St. John’s Gospel records the story of Christ’s raising Lazarus from the dead as the last action of Christ before His entry into Jerusalem. That setting has given rise to the feast of Lazarus Saturday in the Orthodox Church – a small Pascha before Holy Week.
The three synoptic gospels make no mention of these events, to which I draw no historical conclusions. The gospels include and exclude events for many reasons, historical considerations seeming to be of the least importance. Which stories, and in what order, primarily serve deeper theological concerns.
For St. John, the story of Lazarus serves as the occasion for commentary and teaching on the resurrection of believers, much like the Feeding of the Five Thousand serves for commentary and teaching on the Eucharist.
“If you had been here, my brother would not have died,” (Martha’s words) echoes the universal voice of the Church in the face of Christ’s delayed Second Coming. It is the plaintive heart of believers who wonder why God allows suffering.
And some of them said, “Could not this Man, who opened the eyes of the blind, also have kept this man from dying?” (Jn 11:37)
It is an obvious question, repeated in various forms by believers as well as scoffers through the centuries. The story of Lazarus, which occurs before Christ’s suffering and death, specifically addresses the heart of the Church after Christ’s suffering and death. For though we rejoice in Christ’s death and resurrection, it is our dead brother (mother, father, sister, friend) who lies heavy on our hearts.
“Your brother will rise again.” These words of Christ, like a statement of Church doctrine, bring little comfort to someone stuck in their grief. It is Christ’s affirmation, “I am the resurrection and the life,” that sums up the encounter. The people do not understand, not even when Lazarus is raised from the dead. That Christ Himself is the resurrection and the life does not become clear until His own resurrection.
Christ says elsewhere in John’s gospel: “For as the Father has life in Himself, so He has granted the Son to have life in Himself,” (Jn 5:26). But none of this is remembered until after Christ Himself is raised.
And the resurrection of Christ is not like the resurrection of Lazarus: Lazarus dies again, later. Tradition holds that he became the bishop of Cyprus and was buried there (his tomb can still be seen in Larnaca).
We all stand like Mary and Martha of Bethany, mourning brothers and others whom we have lost. And the resurrection of Christ too easily passes into dry doctrine, “My brother will rise at the last day.” The resurrection of Christ, as historical event, easily begins to lose its existential importance: “I am the resurrection.”
It is an interesting phrase, “I am the resurrection.” This is not at all the same thing as saying, “I will be raised from the dead,” or “I will raise your brother from the dead.” For both of those statements turn an existential matter into a simple statement of fact. And though facts may be true, they are often simply inaccessible. That Paris is the capital of France is a fact – but it means nothing to me – I’ve never been there and have no plans to go.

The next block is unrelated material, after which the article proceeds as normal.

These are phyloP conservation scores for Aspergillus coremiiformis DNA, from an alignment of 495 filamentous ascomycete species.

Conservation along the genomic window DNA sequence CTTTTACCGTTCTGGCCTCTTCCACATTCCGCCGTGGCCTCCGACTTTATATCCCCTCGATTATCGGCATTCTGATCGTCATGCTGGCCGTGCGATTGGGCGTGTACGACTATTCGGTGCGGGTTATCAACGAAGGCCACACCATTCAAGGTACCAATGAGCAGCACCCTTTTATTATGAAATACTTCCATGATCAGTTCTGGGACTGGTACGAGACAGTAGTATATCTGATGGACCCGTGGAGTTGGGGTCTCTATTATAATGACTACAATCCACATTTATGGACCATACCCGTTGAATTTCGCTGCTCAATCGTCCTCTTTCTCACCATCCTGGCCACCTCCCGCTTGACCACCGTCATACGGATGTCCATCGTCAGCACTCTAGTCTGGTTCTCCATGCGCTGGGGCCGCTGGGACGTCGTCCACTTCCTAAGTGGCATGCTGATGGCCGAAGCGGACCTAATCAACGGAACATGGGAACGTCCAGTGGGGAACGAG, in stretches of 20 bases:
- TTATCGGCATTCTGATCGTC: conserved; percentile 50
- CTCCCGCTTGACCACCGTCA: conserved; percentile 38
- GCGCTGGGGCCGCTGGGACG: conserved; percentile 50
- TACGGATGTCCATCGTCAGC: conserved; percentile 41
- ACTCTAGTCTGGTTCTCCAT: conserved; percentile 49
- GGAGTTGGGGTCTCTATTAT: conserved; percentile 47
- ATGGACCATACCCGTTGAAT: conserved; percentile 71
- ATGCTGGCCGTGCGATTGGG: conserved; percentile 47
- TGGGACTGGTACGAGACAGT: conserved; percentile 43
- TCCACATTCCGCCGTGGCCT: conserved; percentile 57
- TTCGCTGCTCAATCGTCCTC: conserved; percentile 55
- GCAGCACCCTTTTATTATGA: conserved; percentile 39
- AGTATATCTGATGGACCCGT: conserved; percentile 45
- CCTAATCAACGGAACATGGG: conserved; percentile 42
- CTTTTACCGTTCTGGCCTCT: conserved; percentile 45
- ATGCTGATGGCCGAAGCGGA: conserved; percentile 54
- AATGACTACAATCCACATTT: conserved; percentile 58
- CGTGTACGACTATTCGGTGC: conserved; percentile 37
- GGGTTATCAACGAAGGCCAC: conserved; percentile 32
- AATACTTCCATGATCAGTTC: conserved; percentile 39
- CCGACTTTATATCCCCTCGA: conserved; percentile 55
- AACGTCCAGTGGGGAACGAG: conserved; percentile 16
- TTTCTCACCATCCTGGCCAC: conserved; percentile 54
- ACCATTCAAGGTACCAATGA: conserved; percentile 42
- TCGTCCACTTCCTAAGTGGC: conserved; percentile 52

The resurrection is more than fact, it is a person. And as a person, it may be known and existentially encountered. And it is this that lies at the heart of Pascha. For it is not the risen Lord of history, lost to us among the many facts, that we proclaim and celebrate. It is the Christ, Who is the Resurrection, present in our midst, united with us, daily trampling down death by death, the Jesus Whom we know that we greet with joy.
The Church does not shout, “Christ rose from the dead! Fact! Fact! Fact!” It shouts, “Christ is risen from the dead! Alleluia! Alleluia! Alleluia!”
Lazarus was raised from the dead. Christ is risen from the dead. The difference is everything. Our hope is not in being resuscitated to our present form, but a true transformation into the life of resurrection.
There is an ancient story told about Lazarus in his years following his being raised. It was said that he never smiled – such was the sobering effect of what he had seen in Hades. However, it is said that he laughed – once. A man was angry and smashed a pot. Lazarus laughed and said, “The clay smashes the clay.”
Lazarus was not in love with our life as clay. He knew the Resurrection and longed for a true and final victory. His first encounter with Hades, the fact of his being raised when he had been four-days-dead, is not the victory itself – but the foreshadowing of something far greater which is to come. Lazarus Saturday reminds us of a greater Saturday and of a dawn that shatters all dawns.
Beloved, now we are children of God; and it has not yet been revealed what we shall be, but we know that when He is revealed, we shall be like Him, for we shall see Him as He is. (1 Jn 3:2)